Cancer Risk Increased whether Vietnam Vet sprayed or didn't spray Agent Orange
(17 April 2005: VIDYYA MEDICAL NEWS SERVICE) -- Even Vietnam veterans who were not involved in spraying Agent Orange experience higher levels of dioxin contamination, which is linked to an increased overall risk of cancer, reports a study in the April Journal of Occupational and Environmental Medicine, official publication of the American College of Occupational and Environmental Medicine (ACOEM).
The study, conducted by a group of U.S. Air Force and other researchers, analyzed cancer rates among nearly 1,500 Air Force veterans who served in Southeast Asia during the Vietnam War, but did not actually spray Agent Orange or other herbicides. The men served as a comparison group in a previous study of cancer risk in veterans of Operation Ranch Hand, the unit responsible for spraying Agent Orange.
Even though they didn't work with Agent Orange, veterans in the comparison group had significant blood levels of TCDD, the highly toxic dioxin contaminant of Agent Orange. The current study was designed to assess whether low-level exposure to TCDD affected the later risk of developing cancer.
Higher blood levels of TCDD were associated with higher rates of cancer in the years after serving in Southeast Asia. For veterans with blood TCDD levels above the median, cancer risk was 60 percent higher than for veterans with lower levels. The increased risk wasn't limited to any specific type of cancer, although much of it was related to digestive and respiratory cancers and of the skin cancer melanoma.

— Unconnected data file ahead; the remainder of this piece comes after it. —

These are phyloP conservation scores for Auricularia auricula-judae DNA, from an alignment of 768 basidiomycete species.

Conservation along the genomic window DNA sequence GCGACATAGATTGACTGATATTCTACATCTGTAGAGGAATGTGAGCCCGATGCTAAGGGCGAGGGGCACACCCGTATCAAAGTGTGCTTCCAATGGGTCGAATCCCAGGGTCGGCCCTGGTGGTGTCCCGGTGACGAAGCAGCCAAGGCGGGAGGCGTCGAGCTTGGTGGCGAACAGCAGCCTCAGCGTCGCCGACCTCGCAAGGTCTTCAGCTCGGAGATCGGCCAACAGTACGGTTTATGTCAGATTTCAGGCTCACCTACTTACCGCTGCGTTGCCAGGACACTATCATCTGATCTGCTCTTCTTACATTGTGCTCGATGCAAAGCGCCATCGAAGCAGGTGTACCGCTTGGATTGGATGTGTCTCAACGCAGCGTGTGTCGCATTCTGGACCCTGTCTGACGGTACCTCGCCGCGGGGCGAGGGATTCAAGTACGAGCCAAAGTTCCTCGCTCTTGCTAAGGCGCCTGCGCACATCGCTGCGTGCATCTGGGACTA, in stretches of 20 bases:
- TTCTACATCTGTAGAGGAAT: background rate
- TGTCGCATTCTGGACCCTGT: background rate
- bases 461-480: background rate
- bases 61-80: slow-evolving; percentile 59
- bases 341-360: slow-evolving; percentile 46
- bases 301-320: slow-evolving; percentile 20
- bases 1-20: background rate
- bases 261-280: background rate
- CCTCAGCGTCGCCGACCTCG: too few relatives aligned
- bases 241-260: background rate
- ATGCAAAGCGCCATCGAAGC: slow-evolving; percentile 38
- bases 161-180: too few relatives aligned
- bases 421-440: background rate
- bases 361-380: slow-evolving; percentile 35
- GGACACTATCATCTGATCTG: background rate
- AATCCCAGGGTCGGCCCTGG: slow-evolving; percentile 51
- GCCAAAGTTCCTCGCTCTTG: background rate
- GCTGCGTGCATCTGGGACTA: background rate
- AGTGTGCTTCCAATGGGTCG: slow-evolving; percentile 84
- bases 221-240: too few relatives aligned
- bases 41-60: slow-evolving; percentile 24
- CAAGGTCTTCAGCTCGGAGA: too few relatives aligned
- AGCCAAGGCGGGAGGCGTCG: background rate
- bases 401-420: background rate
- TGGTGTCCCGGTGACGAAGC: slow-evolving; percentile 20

The study also looked at how length of service in Southeast Asia affected cancer risk. Veterans whose time in Southeast Asia was above the median were more than twice as likely to develop prostate cancer, compared to those with shorter tours of duty. Prostate cancer risk was unrelated to TCDD level.
There was also a significant interaction between duration of service and dioxin contamination—veterans who served longer in Southeast Asia tended to have higher blood levels of TCDD. Cancer risk was highest for vets who spent more than 2 years in Southeast Asia and had TCDD levels above the median.
TCDD and other dioxins have been linked to cancer and a wide range of other health problems. A recent study found increased rates of cancer—specifically prostate cancer and melanoma—in Air Force veterans who sprayed Agent Orange during the Vietnam War. That study also suggested possible increases in cancer risk in the comparison group of Air Force veterans who served in Southeast Asia but did not spray Agent Orange.
The new results support the finding of increased cancer rates for veterans with higher TCDD levels, even though they weren't directly exposed to Agent Orange. TCDD may promote the development of cancer even at very low levels of exposure. Another possible explanation is that blood TCDD levels reflect some other, unknown risk factor.
The interaction between cancer risk, TCDD levels, and time served in Southeast Asia suggests that a combination of factors are involved. More research will be needed, including longer follow-up of Vietnam-era veterans and more detailed information on their individual tours of duty in Southeast Asia.
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